When debts are too easily accumulated, and paper currencies too easily printed into oblivion, savvy investors turn to hard assets for protection.
I spend a lot of my time writing about related opportunities in "hard-money" metals (namely gold and silver), but the commodity complex at large offers an array of hard assets that are bound to perform well through this age of "easy" monetary policy.
Since commodity prices have tumbled violently over the past year, I wonder whether Fools are taking advantage of this deep correction to accumulate long-term exposure to hard assets at today's far cheaper prices. I've already heaped attention onto excessively decimated gold and silver stocks like AuRico Gold (NYSE: AUQ ) , but today I want to turn your attention to an exciting opportunity in copper and coal.
Teck Resources (NYSE: TCK ) approached its lowest share price of the trailing year this week after revealing sharply contracted second-quarter earnings of $312 million or $0.53 per share. Despite record copper production of 90,000 tons after a major mill expansion at its Antamina joint venture with BHP Billiton (NYSE: BHP ) and other partners, a 14% reduction in realized copper prices and a 12% cost increase slapped Teck's bottom line.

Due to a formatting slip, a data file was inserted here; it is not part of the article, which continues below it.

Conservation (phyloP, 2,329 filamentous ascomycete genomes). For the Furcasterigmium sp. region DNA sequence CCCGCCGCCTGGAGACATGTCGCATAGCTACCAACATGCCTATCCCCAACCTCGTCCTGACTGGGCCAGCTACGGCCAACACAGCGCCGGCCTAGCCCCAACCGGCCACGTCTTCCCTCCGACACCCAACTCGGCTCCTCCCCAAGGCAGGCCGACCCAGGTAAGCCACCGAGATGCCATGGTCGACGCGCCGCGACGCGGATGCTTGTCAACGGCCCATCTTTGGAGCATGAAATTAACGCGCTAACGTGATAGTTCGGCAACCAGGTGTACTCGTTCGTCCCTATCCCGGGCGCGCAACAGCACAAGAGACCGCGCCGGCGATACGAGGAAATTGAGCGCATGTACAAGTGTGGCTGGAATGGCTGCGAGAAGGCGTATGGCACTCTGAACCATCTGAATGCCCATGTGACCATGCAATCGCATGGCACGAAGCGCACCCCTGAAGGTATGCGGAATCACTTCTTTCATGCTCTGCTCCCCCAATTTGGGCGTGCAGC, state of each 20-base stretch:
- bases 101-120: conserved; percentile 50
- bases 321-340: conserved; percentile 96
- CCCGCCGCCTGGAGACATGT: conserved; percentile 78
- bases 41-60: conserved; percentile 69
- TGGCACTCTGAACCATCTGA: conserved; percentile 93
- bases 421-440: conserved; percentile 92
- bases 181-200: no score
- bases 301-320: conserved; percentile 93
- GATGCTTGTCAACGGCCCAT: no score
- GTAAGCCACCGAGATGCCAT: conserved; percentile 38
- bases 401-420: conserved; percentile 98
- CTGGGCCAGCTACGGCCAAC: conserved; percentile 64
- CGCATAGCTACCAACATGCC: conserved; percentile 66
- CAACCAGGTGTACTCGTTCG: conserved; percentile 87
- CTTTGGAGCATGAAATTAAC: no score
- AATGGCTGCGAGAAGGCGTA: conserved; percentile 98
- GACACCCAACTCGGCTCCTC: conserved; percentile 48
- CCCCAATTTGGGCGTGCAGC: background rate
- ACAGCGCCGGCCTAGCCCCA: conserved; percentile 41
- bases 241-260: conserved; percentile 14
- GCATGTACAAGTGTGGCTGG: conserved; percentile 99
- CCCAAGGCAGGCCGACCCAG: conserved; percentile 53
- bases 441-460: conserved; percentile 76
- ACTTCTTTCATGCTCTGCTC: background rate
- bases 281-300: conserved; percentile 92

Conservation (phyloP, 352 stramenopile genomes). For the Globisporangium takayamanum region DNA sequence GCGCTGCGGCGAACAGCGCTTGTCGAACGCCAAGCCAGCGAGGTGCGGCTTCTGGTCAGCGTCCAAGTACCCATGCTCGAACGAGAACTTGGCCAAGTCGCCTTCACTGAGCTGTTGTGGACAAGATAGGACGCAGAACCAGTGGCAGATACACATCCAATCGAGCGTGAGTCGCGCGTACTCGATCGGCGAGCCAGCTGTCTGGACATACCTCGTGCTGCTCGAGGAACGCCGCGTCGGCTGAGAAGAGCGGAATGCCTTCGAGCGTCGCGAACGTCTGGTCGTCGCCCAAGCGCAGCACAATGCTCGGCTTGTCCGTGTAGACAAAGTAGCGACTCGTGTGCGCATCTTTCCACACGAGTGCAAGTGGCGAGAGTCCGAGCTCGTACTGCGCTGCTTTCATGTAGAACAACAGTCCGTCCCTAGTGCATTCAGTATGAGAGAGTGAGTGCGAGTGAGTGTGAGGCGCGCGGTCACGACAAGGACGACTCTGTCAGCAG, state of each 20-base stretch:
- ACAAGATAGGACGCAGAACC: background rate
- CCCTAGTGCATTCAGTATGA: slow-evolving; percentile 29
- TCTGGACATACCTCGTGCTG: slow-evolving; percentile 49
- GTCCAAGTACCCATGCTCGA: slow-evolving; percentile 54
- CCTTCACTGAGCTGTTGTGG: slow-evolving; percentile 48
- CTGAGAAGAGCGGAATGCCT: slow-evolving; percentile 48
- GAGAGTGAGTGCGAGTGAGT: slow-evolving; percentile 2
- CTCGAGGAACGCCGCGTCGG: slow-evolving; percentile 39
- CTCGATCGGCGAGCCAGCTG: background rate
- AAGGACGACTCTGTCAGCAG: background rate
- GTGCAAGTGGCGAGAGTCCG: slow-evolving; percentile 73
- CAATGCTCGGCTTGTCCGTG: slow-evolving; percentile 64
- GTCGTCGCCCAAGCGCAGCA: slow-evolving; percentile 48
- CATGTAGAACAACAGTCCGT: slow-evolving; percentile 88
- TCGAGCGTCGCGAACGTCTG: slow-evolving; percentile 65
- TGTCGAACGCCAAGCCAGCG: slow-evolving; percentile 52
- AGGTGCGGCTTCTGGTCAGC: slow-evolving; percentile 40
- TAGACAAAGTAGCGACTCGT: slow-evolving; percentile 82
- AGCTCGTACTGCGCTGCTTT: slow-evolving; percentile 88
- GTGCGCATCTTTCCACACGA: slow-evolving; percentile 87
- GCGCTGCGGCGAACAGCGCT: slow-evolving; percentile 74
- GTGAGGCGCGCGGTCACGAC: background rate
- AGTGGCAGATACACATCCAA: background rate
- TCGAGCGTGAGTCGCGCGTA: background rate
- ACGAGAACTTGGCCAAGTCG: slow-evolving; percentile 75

Realized prices for Teck's metallurgical coal dropped by 26% from last year's record levels, while a labor disruption at Canadian Pacific Railway (NYSE: CP ) curtailed production. Realized prices for zinc and lead tumbled by 15% and 22%, respectively, from their prior-year marks. All in all, it's safe to say this was a difficult quarter tor Teck, and the company rightfully concedes that "recent weakness in these markets may well persist over the near term."
But the longer term outlook is an entirely different story, and one that I urge investors to focus on when assessing these deeply impaired commodity stocks. Peabody Energy (NYSE: BTU ) continues to forecast powerful global growth in demand for metallurgical coal, and Teck Resources is making the right investments in export capacity to supply that seaborne trade. Even after repaying $891 million in debt during the second quarter, Teck retains a sizable cash balance of $3.6 billion (nearly a quarter of its market capitalization). With a 2.% dividend yield, I am more than happy to wait for the inevitable rebound in commodity prices to spark a meaningful rebound. Although my bullish CAPScall on the stock is presently underwater along with most of my recent commodity picks, I will retain that call until the world's abundant paper money comes knocking once more in search of far scarcer hard assets.